Drugstore Cowboy at 30: is this the best film ever made about addiction?
“Most people don’t know how they’re going to feel from one minute to the next. But a dope fiend has a pretty good idea. All you gotta do is look at the labels on the little bottles.”
That’s Matt Dillon as Bob Hughes in Gus Van Sant’s Drugstore Cowboy, offering one last revelatory insight via voiceover narration toward the end of the film. Portraits of drug addiction tend to wallow in spiraling miseries, like a hurricane that gathers strength and grows more destructive as it reaches landfall. Movies and television have taught us that drugs are about compulsion, chasing a high that steadily diminishes, and the film acknowledges that, too, with Bob talking about how he and his crew “played a game you couldn’t win”. Yet Drugstore Cowboy ties that compulsion to organization and elaborate bits of drug logic and superstition, which suggests more structure to an addict’s behavior than the ordinary person’s. Staying high means planning for the next hit.
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When the film was released 30 years ago, it was mere months after sex, lies and videotape changed the landscape for independent film, bringing some sense of order to what was then a disparate patchwork of small-time distributors and modest urban arthouses. (Drugstore Cowboy was put out by Avenue Pictures.) Yet a movement was taking shape around certain soon-to-be-brand-name auteurs: John Sayles, Joel and Ethan Coen, Hal Hartley, Spike Lee, Jim Jarmusch and others, who were all in the early stages of their careers. For his part, Van Sant had won some attention for his self-financed debut feature, 1986’s Mala Noche, a $20,000 black-and-white production that showed a sensitivity to the hard lives and doomed romanticism of young adults living on the margins.
Based on James Fogle’s memoir, Drugstore Cowboy could be a companion piece to Midnight Cowboy from 20 years earlier, in that both are about modern outlaws living hand-to-mouth in urban squalor, running short-term scams into long-term trouble. Only Van Sant’s film has a funny, offbeat, episodic quality that doesn’t negate the heartbreak and tragedy that’s peppered throughout it, but gives it dimension and surprising verve. As Bob and his crew of drug addicts – his wife Dianne (Kelly Lynch), his best friend and muscle Rick (James Le Gros), and Rick’s teenage girlfriend Nadine (Heather Graham) – knock off drugstores in Portland and other cities across the Pacific north-west, they often look like merry pirates, plundering all the pharmaceutical treasures they can get their hands on. Van Sant even stages a sequence that makes them look like the Beatles clowning around in A Hard Day’s Night.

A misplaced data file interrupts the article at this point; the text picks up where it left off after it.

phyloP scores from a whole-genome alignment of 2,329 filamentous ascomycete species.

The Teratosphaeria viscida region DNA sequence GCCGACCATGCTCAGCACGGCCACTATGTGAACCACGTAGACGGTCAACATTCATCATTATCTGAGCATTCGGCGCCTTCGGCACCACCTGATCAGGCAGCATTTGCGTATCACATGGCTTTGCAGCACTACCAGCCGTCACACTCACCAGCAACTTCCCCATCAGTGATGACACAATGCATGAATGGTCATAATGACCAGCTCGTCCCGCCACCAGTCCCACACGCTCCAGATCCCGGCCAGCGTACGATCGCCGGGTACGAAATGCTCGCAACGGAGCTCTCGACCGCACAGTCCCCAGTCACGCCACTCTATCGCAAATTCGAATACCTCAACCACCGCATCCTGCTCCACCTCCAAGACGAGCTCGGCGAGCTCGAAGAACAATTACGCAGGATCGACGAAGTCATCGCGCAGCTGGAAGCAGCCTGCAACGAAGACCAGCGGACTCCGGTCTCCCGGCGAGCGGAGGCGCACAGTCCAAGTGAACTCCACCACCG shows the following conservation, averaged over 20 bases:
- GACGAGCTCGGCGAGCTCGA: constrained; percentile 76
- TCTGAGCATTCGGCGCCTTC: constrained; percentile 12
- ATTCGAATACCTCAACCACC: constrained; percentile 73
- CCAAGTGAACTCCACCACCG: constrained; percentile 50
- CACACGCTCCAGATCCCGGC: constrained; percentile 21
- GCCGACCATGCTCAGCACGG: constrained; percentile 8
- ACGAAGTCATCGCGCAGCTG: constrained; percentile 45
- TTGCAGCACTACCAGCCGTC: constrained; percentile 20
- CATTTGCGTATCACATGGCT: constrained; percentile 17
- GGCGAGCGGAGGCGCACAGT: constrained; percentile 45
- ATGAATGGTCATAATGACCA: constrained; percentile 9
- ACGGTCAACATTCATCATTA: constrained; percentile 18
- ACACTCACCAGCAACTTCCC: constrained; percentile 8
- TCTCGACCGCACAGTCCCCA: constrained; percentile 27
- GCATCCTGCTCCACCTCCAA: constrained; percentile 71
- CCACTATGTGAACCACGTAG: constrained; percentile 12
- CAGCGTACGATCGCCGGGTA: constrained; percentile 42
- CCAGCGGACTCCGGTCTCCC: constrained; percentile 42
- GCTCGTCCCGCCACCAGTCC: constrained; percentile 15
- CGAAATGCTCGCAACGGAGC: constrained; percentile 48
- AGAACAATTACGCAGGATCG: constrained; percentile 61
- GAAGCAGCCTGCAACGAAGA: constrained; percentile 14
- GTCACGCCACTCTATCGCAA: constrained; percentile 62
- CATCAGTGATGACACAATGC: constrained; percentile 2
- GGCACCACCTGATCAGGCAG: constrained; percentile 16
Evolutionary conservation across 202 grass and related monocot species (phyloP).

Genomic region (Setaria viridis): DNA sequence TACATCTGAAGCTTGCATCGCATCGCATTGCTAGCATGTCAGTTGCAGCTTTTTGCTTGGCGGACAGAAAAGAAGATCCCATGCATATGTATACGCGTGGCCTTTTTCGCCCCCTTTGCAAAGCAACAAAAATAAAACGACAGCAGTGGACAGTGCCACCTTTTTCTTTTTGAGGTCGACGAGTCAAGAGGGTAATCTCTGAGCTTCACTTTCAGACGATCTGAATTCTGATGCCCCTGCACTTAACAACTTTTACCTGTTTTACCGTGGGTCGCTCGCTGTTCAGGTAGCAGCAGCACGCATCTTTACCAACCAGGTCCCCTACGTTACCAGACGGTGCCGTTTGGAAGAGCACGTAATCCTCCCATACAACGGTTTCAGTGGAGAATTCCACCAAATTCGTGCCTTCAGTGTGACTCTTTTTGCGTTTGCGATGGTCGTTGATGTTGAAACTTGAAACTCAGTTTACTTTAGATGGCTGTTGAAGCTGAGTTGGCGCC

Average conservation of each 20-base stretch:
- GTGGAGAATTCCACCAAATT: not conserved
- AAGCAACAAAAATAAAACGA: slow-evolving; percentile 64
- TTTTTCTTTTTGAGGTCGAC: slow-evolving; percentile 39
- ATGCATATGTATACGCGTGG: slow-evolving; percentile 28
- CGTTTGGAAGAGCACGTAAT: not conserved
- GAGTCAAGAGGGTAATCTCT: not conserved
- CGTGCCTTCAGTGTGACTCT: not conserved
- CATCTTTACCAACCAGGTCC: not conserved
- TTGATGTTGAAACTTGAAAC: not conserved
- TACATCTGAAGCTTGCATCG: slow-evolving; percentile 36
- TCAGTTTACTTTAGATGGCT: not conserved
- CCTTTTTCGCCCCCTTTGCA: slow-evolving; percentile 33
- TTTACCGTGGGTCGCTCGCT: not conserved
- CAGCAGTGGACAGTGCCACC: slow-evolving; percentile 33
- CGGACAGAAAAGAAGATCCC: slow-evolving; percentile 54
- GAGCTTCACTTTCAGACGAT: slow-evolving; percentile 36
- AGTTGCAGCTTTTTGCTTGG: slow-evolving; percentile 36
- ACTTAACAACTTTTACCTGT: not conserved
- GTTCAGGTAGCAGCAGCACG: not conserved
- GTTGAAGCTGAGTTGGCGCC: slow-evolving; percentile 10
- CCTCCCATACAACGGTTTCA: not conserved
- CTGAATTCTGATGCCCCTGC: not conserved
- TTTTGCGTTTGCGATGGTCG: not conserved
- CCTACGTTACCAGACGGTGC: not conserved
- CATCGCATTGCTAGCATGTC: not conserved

More than anything, Drugstore Cowboy is a film defined by its attention to lived-in detail: the anecdotes and harrowing capers from Fogle’s book, the specific habits and philosophies of its characters, the overcast vividness of its setting, which extends to the various apartments, motel rooms and flophouses that serve as temporary quarters to these transient junkies. The smash-and-grab robberies planned by Bob each have their distinctions, but his modus operandi is to have the others create a distraction while he raids the back counter for powerful opioids like Dilaudid to shoot up their arms. In one sequence, that involves Nadine faking an epileptic seizure in the front of the store while Bob dives toward the back; in another, Dianne and Rick stage a hilarious impromptu demolition derby near the hospital as Bob takes a crowbar to a locked cabinet inside.
Keeping themselves high takes planning – when they leave Portland to go “crossroading”, Bob has small stashes waiting at different stops, and always has contingencies to avoid arrest – but Van Sant spends plenty of time hanging out with them and getting a feel for their quirks, habits and morphine dreams. Dillon plays the beautiful, romanticized rebel Van Sant would turn to again with Keanu Reeves and River Phoenix in My Own Private Idaho, but Bob’s focus on drugs is so myopic that he’s constantly turning schemes over in his head, and isn’t always aware of life around the fix. In one of the film’s best scenes, Bob tells the story of why they can’t have a dog – or even mention a dog – because they once had a cutie named Panda who inadvertently led the police to their home. He remembers the incident bitterly; Dianne, in a piercing moment, remembers that this dog she loved was put down afterwards.
Drugstore Cowboy is a teeming repository of such low-key specifics: weird hexes like the “hat on the bed” and the reverse mirror, goofy anti-drug PSAs on TV (“the last time I dropped acid I decided to make a self-portrait. Groovy, isn’t it?”), Bob’s inability to even acknowledge Dianne as a sexual partner, the surreal image of the crew losing their motel room to a sheriffs’ convention, and William Burroughs turning up as a defrocked, death-haunted priest who Bob figures has shot a million bucks’ worth of drugs into his arm. The film reflects the contradiction of penniless users who live by the seat of their pants and have their days rigidly structured by addiction.
The end of the road awaits these characters with absolute certainty – we know as much from the beginning, when Bob narrates the events that brought him to the back of an ambulance – but Van Sant takes the scenic route. There’s a point where tragedy strikes and shakes Bob from his addled stupor, but even that isn’t overemphasized as the big turning point that leads him back toward rehabilitation. The case for Drugstore Cowboy as the best film about drug addiction is made through many subtle pieces of evidence, each accumulating into a pointillist slice-of-life that feels absolutely true to these characters and to the mindsets and realities of others like them. At rehab, Bob confesses simply: “I’m a junkie. I like drugs. I like the whole lifestyle. But it just didn’t pay off.” He’s not alone.